We must not forget that for many rough sleepers or homeless families, they will have been in touch with public services well before the crisis point. Risk factors will have been there, and trained professionals could have spotted the need for help. The loss of a job or relationship breakdown can often be the major causes; they are easy to spot; it is easier to provide help. We should do so. It is easier and cheaper, and better for the individual to step in early.

Can the Prime Minister set out how he will use the points in everyone’s life where we come into contact with public services to provide preventative services that stop the causes of homelessness or rough sleeping?

Further, the Prime Minister has reshaped government departments to separate housing policy in the Department of Communities and Local Government, while rough sleeping and homeless policy is under the Department for Social Security. This is despite the Government’s only policy being greater funding for local government. It does not make sense. I am really concerned that this division of policy responsibility will not deliver the outcomes the Government expect, even if they are not clear on what those actually are.

Can the Prime Minister explain why housing policy is being separated from policy on rough sleeping and homelessness when the long term solution to the latter is found in the former?

Fifth, Mr Speaker, there was no indication as to what local authorities could not use the funding for when tackling rough sleeping or homelessness. I want to focus the House’s attention on a sad increase in hostile architecture to make lives more difficult for rough sleepers.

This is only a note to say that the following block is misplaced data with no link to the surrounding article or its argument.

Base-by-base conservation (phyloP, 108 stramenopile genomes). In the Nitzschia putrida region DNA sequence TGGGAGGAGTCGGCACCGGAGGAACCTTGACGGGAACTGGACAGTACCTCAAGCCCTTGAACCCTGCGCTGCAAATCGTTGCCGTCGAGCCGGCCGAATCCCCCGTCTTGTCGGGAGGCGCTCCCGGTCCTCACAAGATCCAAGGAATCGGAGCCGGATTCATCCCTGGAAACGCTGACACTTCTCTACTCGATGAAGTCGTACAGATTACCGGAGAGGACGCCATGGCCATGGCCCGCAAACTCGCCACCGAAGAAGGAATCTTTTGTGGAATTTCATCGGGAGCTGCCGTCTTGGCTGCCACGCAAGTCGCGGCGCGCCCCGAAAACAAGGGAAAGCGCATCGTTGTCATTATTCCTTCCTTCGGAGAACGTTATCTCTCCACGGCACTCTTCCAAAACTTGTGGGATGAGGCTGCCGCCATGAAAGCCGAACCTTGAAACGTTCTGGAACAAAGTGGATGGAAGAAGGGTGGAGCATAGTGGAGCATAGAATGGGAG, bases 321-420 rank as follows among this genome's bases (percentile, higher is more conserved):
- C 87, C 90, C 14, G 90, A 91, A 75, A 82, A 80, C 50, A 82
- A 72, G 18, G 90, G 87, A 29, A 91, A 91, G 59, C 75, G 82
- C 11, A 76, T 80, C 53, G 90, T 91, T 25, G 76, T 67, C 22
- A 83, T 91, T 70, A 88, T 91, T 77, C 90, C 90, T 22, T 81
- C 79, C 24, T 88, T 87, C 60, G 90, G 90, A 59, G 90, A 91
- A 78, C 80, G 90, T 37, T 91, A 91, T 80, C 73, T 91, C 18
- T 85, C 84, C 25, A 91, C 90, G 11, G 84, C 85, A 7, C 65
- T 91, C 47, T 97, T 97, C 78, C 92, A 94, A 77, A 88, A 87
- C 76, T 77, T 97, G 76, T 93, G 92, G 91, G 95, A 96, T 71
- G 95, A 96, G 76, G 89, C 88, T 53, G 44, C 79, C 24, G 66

Take Camden Council, run by Labour. In 2012, it commissioned a bench designed to deter use by rough sleepers for sleeping. The designers said the bench was necessary because “if we start designing in to accommodate homeless then we have totally failed as a society. Close proximity to homelessness unfortunately makes us uncomfortable so perhaps it is good that we feel that.”

There was no mention of the use of hostile architecture by the Prime Minister in his statement, despite the use by councils. Can the Prime Minister condemn the use of hostile architecture and commit to ensuring not a single penny of the money announced today goes on these methods?

Without an overarching strategy and the accountability of local government, there is nothing to prevent local authorities to use this money to invest in street furniture designed to drive rough sleepers away from support and move them on, out of sight and into a neighbouring council.

Furthermore, the Mayor of London, Boris Johnson, in 2014 described anti-homeless spikes in a private development, opposite a homeless shelter, in Southwark - a Labour run council - as self defeating and stupid. Crisis, the homeless charity, right said that rough sleepers “deserve better than to be moved on to the next doorway along the street. We will never tackle rough sleeping with studs in the pavement”.

Southwark Council, before they were removed, blamed the planning system for allowing these spikes. While that excuse is unsatisfactory, we should be committed to giving local councils the powers to reject private developers targeting rough sleepers.

Can the Prime Minister also commit to reforming planning law to allow local authorities to reject the use of hostile architecture in new developments?

Mr Speaker,

The Conservative Party recognises that we need to tackle rough sleeping and homelessness. We need to get families off the street and into safe, secure accommodation as soon as possible, while also preventing people from ever falling into such terrible situations.

But we do not recognise the outline of any plan from the Government. We’ve got a big number backed up with little substance beyond passing the buck to local government, and expecting them to pick up the slack. Rhetoric is no use: the public wants national leadership, reform and value for money. The Government must deliver it - otherwise our country will spend £4 billion and rough sleeping and homelessness will still scar our nation.
Gavin Holmes
Conservative Party
MP for Penrith and the Border (2010 - )

Shadow Chancellor of the Exchequer (2015 - )

Exchequer Secretary to the Treasury (2014 - 2015)
PUSS for Children and Families (2012 - 2014)